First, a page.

Aboriginal boundary posts
By Tania Schafer, Librarian, State Library of Queensland | 20 January 2012
The above image is of the entrance to old Cumbooqueepa, the residence of Thomas Blacket Stephens, South Brisbane. The photograph is from GS-66 William Boag Photograph Albums, held by the John Oxley Library.
I was shown this photograph 15 years ago by a good friend and SLQ colleague, the late Loris Williams. Not knowing which collection it came from, I have been trying to find it again ever since, and finally rediscovered it yesterday (18 January 2012). Loris told me that in Queensland white poles were placed in front of properties to inform Aboriginal people and police that Aboriginals were not allowed to venture further. These poles were known as boundary posts.
Dr Ros Kid's "Aboriginal History of the Princess Alexandra hospital site” (2000, p.17), provides further insight into the restriction of movements facing Moreton Bay Aborigines.
"During the last decades of the nineteenth century Aborigines were increasingly marginalised on their own lands. Although they were allowed into Brisbane town during the day, they had, since the early 1850s, been the targets of a curfew, which was enforced after 4pm and on Sundays. Rev Henry Stobart, who arrived in 1853, remarked that the blacks seem to leave this town at one regular hour each day, and one of the boundary posts was at Cumbequepa (Somerville House), South Brisbane. The major demarcation south of the river operated along Vulture and Boundary streets. Charles Melton wrote that police were empowered by regulation to drive them out of town at nightfall, but because police were so greatly outnumbered by Aborigines in the town the regulation was difficult to enforce. By 1877 it would appear the curfew was more efficiently applied. Recalling the forced expulsion of all Aboriginal men and women at sundown, one traveller wrote: After 4pm the mounted troopers used to ride about cracking stock-whips to notify the Aboriginals to get out. Those whose lands lay south of the river would have retreated beyond the town boundaries to the camping areas of Woolloongabba, Dutton Park, Fairfield, Annerley and the Coorparoo watercourses."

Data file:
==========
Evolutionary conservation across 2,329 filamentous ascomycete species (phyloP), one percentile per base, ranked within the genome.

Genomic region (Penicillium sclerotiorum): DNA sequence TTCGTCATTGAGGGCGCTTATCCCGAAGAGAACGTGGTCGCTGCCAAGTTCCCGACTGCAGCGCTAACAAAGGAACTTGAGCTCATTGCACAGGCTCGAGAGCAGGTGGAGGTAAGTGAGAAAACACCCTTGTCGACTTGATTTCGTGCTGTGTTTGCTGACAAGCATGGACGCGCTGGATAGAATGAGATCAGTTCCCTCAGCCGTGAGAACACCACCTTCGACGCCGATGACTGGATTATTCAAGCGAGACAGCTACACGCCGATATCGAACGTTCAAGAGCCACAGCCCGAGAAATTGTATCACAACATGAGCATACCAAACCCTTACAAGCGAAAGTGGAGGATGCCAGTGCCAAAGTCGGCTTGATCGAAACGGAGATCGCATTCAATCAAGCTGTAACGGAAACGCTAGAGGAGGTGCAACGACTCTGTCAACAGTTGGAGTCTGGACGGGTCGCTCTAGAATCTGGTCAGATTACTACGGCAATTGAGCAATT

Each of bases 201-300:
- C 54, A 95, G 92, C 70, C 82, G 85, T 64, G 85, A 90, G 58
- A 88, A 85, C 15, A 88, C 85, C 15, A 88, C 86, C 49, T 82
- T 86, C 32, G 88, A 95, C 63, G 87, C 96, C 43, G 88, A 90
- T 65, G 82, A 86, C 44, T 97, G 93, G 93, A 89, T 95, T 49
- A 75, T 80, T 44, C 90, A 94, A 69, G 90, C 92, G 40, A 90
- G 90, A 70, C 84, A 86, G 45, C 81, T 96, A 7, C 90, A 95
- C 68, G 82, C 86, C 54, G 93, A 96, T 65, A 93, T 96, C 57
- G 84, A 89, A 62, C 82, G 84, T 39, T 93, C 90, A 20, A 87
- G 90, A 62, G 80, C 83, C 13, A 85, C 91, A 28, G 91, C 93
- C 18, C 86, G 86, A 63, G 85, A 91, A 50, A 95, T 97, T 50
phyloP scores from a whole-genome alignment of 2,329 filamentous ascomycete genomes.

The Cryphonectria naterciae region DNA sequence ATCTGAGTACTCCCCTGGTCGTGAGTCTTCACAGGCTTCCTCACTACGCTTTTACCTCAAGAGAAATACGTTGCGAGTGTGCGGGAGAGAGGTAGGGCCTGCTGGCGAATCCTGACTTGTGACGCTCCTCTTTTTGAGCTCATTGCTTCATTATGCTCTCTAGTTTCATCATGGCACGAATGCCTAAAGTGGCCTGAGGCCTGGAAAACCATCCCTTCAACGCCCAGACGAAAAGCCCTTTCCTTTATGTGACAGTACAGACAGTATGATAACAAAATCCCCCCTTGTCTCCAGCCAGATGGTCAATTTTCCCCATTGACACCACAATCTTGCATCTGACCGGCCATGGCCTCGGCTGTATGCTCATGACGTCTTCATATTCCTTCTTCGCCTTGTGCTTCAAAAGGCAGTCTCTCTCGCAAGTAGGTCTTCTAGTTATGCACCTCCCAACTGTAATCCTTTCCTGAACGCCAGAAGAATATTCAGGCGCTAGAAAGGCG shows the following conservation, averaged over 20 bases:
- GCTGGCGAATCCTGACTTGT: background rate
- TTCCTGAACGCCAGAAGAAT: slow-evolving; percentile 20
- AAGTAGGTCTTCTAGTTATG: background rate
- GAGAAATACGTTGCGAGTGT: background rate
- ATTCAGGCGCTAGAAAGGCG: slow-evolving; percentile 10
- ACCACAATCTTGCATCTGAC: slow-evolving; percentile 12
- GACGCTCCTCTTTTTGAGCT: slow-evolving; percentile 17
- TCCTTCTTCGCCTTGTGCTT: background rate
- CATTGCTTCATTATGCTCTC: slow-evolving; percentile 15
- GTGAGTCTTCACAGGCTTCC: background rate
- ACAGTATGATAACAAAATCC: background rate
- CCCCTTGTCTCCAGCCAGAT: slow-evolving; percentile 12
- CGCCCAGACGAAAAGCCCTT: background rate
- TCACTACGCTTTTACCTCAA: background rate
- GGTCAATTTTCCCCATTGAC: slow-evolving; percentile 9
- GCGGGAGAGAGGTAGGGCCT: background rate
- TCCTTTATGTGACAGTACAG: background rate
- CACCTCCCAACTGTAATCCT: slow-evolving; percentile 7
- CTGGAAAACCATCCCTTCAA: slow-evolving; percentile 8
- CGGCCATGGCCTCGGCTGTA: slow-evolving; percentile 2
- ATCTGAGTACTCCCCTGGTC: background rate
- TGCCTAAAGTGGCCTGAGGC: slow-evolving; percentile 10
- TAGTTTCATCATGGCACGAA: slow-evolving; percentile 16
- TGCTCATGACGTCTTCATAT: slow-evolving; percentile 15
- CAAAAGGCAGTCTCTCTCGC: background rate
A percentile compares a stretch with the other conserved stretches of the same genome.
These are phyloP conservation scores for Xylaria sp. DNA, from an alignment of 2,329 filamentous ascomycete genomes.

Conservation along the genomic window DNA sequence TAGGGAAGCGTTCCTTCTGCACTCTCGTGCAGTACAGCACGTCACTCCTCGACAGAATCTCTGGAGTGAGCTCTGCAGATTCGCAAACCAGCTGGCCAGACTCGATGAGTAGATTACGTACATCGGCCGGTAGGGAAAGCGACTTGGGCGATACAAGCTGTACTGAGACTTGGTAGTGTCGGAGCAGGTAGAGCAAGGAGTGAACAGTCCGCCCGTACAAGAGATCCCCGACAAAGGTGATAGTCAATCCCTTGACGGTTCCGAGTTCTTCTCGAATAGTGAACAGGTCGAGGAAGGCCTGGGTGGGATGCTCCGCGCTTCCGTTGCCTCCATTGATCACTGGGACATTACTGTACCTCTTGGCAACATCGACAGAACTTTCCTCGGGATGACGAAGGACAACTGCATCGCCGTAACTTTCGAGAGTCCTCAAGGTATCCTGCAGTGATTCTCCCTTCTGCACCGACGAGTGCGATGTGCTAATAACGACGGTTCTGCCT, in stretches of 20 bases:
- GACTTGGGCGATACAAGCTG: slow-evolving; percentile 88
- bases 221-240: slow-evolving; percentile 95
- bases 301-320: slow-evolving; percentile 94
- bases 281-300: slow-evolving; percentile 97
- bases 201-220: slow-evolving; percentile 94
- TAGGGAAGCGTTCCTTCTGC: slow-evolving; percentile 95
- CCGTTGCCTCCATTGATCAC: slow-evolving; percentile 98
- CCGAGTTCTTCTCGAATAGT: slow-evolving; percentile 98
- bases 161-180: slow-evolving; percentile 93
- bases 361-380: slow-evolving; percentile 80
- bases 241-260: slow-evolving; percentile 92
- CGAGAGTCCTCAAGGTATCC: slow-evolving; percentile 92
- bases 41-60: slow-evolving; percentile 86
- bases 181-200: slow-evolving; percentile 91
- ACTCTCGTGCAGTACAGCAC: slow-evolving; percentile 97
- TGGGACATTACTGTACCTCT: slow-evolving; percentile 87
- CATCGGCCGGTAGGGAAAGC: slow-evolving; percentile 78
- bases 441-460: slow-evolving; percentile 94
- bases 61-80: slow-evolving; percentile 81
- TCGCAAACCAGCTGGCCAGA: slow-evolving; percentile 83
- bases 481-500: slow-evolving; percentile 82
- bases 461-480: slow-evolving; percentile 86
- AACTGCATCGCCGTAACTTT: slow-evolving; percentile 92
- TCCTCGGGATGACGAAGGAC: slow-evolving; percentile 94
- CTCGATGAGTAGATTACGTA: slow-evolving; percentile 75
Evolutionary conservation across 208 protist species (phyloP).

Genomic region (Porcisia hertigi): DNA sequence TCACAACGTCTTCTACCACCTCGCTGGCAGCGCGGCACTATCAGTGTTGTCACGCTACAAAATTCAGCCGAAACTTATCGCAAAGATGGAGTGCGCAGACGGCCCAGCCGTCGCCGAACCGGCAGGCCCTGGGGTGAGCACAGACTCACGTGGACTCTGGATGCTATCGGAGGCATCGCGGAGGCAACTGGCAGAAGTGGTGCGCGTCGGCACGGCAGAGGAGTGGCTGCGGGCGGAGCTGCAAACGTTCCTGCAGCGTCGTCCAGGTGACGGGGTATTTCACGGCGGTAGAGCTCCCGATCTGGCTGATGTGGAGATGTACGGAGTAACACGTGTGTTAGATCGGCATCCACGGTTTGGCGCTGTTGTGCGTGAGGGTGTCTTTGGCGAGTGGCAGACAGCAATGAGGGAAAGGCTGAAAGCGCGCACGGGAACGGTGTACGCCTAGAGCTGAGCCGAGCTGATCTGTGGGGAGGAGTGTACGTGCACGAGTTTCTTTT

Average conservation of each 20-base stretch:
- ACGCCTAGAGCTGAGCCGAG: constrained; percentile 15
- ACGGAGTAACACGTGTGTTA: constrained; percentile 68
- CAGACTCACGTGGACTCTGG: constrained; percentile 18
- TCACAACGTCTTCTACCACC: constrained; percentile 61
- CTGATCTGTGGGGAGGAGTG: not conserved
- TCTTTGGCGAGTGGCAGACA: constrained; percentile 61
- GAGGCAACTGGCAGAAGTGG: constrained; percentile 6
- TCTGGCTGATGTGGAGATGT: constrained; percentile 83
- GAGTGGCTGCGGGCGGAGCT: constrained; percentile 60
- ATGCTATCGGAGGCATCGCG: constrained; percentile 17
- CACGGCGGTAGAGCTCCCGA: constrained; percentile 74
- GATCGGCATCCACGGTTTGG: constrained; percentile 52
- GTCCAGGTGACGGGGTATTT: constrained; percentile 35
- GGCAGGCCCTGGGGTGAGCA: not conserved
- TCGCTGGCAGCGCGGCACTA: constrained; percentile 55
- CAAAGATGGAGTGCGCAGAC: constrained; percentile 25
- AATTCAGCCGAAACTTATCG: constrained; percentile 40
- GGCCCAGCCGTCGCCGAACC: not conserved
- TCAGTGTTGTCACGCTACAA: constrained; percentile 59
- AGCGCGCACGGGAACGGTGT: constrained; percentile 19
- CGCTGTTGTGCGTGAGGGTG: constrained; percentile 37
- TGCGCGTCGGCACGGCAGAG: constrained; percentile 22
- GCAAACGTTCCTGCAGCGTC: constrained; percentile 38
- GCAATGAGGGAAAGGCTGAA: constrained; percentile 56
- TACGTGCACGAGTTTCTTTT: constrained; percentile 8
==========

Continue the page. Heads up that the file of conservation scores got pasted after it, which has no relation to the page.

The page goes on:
These boundary posts are a sad reminder of the treatment of Aborigines in colonial Queensland. Images of these boundary posts are rare and the reason for my search over the past fifteen years.
Tania Schafer, Librarian - State Library of Queensland
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